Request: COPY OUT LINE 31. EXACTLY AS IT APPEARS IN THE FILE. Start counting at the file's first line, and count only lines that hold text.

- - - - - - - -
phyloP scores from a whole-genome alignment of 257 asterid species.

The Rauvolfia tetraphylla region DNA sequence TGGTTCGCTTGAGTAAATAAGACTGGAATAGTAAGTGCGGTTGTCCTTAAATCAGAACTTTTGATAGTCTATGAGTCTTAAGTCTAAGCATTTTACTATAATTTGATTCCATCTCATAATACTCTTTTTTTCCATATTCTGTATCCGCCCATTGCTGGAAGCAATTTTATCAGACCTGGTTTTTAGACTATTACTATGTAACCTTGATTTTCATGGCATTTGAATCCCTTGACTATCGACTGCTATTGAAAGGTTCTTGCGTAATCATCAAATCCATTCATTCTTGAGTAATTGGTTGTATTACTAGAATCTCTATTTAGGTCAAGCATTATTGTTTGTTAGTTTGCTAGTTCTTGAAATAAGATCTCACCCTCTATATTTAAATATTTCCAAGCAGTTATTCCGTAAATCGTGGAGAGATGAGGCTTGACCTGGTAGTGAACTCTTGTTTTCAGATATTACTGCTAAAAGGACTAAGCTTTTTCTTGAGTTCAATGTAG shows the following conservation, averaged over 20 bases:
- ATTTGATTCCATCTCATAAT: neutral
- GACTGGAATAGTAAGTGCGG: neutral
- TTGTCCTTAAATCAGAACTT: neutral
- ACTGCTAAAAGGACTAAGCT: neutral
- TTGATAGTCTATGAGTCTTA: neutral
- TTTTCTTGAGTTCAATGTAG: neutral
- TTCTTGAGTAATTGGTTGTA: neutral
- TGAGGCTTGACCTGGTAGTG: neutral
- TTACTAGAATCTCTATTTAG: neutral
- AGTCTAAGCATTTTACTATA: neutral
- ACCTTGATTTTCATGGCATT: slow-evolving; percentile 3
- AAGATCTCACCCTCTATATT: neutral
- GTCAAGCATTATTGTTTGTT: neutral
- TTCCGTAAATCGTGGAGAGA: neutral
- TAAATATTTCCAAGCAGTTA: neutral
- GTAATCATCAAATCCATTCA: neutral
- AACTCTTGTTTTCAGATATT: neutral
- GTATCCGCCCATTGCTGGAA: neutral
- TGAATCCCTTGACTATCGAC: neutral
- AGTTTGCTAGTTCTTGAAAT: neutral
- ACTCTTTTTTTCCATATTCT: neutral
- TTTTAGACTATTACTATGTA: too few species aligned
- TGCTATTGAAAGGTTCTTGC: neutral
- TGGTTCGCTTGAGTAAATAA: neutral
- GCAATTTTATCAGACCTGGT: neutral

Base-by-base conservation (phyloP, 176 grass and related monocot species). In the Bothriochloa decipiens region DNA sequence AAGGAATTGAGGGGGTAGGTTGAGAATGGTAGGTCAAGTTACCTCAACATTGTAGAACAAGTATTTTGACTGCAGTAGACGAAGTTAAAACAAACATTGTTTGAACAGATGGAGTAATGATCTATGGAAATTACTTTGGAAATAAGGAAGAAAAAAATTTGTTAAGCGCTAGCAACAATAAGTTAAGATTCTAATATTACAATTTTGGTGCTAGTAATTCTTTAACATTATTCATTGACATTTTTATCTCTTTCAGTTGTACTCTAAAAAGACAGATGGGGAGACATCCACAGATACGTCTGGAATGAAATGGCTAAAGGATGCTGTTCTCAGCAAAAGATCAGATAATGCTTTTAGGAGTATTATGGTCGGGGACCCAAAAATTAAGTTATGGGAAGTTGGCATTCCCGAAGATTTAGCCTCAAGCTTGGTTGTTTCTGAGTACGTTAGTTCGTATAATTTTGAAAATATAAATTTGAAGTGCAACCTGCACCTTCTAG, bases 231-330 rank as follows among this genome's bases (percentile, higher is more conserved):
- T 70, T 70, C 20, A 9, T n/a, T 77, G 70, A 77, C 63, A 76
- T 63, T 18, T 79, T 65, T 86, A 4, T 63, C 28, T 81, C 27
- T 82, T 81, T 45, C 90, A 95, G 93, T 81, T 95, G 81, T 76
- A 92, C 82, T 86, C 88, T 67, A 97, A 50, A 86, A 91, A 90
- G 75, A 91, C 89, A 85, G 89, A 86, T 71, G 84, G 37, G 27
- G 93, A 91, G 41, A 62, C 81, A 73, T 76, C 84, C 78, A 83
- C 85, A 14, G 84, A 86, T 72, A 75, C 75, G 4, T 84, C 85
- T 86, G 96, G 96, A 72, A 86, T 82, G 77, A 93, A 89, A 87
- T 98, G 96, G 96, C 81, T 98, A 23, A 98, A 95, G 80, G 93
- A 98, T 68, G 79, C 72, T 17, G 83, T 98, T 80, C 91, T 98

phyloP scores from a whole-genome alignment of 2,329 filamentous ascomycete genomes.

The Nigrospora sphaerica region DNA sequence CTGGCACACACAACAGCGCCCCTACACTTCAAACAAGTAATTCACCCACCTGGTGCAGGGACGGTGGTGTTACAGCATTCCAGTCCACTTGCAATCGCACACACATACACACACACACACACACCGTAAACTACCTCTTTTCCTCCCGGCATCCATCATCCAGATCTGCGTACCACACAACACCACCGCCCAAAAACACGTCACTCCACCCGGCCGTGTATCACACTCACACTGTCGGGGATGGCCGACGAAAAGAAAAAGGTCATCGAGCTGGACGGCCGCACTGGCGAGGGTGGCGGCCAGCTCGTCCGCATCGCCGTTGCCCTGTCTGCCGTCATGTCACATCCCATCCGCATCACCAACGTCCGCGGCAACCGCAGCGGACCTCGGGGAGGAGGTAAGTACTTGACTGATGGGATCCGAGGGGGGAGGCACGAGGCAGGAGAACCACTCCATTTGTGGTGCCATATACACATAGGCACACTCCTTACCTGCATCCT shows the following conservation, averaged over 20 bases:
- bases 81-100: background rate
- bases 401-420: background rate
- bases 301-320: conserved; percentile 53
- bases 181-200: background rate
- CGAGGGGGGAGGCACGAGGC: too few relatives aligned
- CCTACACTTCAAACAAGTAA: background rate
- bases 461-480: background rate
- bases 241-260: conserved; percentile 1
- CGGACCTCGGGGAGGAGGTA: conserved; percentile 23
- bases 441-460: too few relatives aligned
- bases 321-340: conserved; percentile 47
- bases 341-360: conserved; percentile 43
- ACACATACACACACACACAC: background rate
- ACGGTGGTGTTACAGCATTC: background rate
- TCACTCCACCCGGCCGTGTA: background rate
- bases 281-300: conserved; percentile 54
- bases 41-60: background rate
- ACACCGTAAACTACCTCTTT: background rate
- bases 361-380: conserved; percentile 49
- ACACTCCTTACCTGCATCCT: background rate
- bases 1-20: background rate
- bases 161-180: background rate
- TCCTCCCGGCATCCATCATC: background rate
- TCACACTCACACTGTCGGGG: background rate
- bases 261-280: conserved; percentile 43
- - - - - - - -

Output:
- T 82, T 81, T 45, C 90, A 95, G 93, T 81, T 95, G 81, T 76